Let’s Talk About the End of Race


Last week, I wrote about why the church doesn’t talking about race.  I listed the excuses that we make, which include: “It’s too hard.”  “It’s too sad.”  “It’s been too long.”  And, “I didn’t do it.”

Talking about the end of anything, whether good or bad, can be difficult.  It can even cause anxiety as we are uncertain as to how things will be once this experience is no longer available or that person is gone.  Though race causes an unusual and avoidable amount of pain, many of us cannot see ourselves apart from it.  We do not want to even entertain the thought and often say that race will be with us forever.

We would rather confess that race is eternal than admit our unhealthy dependence on this social construct.  Establishing it as eternal makes it immovable and untouchable, which releases us from the responsibility to respond or act.  But, race is not natural and it never belonged to us or with us.

And it is not eternal as it has a beginning and an end.  It is not heavenly or ethereal but as temporal as the flesh that it attempts to define.  So, why is it so hard to talk about the end of race?

1.  It’s hard because it’s painful.  We don’t want to admit it but race has hurt us, those we love and could have, should have loved.  Leaving would force us to acknowledge its wounds and that can prove difficult, even debilitating.

2.  It’s hard because it’s time- consuming.  We’ve made race so much of who we are and included its progeny in every part of our lives.  It will take a lot of time to figure out where we start and race ends.  Untangling ourselves from the ways of race is hard work.  Freedom is hard work.

3.  It’s hard because it’s personal.  Race gets under our skin because it’s talking about our skin, the closest thing to us.  And it can be difficult to face something that we trusted and now find has tricked us and caused us to much torment.

4.  It’s hard because it requires change.  We know that race is not good for us but we are “creatures of habit” and we have made race very comfortable in a strange kind of way.  It will require a change in perspective, language, expectations and outcomes.

5.  It’s hard because it’s ritual, habit, routine.  We have been racial beings, socially colored black/ white/ red/ yellow/ brown/ beige people.  We don’t know how else to be seen or that there should be another option and that’s it’s better and true.  It is the only way we know so it is hard to believe that there is another.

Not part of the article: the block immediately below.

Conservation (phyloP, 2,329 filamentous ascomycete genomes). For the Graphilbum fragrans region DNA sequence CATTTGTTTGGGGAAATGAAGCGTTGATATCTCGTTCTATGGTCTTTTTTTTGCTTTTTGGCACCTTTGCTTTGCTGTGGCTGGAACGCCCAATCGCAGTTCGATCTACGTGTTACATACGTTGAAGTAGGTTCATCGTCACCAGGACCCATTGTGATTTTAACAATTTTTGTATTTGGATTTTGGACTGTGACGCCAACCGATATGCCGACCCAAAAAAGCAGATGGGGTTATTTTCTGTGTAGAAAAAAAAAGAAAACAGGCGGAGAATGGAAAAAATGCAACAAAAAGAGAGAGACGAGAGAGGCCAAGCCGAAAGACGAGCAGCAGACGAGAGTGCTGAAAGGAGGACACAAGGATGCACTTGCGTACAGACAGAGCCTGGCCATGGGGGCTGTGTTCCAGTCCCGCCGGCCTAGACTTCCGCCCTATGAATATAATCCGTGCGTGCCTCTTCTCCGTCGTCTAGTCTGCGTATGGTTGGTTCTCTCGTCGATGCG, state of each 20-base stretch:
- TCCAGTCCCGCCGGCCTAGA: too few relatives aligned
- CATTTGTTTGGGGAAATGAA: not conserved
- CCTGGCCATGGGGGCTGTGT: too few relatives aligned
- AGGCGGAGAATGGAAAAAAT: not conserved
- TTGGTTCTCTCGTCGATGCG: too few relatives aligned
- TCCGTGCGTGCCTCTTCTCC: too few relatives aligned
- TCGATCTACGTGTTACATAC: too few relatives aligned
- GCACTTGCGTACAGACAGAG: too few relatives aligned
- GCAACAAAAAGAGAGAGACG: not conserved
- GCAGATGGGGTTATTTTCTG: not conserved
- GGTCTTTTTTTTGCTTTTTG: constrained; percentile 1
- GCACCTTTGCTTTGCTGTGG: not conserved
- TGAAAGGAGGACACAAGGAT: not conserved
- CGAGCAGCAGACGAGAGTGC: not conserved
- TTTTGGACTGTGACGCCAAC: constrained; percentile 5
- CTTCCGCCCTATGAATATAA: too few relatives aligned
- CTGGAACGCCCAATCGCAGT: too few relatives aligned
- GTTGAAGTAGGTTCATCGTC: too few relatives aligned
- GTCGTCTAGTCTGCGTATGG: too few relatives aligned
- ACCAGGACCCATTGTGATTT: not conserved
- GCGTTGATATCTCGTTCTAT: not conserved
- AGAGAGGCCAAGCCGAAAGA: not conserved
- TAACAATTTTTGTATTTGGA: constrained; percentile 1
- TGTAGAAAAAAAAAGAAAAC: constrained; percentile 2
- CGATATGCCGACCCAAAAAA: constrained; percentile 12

6.  It’s hard because it is supported by society and the Church.  It’s hard to go against the culture and a system of beliefs.  It is difficult to go against time and time- honored traditions and customs.  Questions arise:  “Who will we share this new life with?  Will I be understood?  Who will I belong to?”

7.  It’s hard because it is misunderstood.  We believe in race and we don’t know why.  We look at our skin and say, “Okay.  I accept.”  But, our acceptance of race is not informed by researched knowledge, science or Scripture.  God never called us a race of people.  We have always been His children.

8.  It’s hard because it makes us feel good about ourselves.  Race is about pride: pride in ourselves to the misery of others.

9.  It’s hard because it’s sinful.  We do all sorts of things in the name of race and feel that it is an exception to God’s rule, that we get a pass, that there is a loophole in the law of God’s love.   But, race does not trump grace or mercy, forgiveness or reconciliation.  It applies to all persons no matter their appearance or socially assigned difference.  We don’t get to sin against persons or ourselves because of race.

10.  It’s hard because it’s hard to say, “Good bye.”  But, let me help you with this one: post- racial.  Good bye.

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Seeking to lead words and people to their highest and most authentic expression, I am the principal architect of a race/less world.

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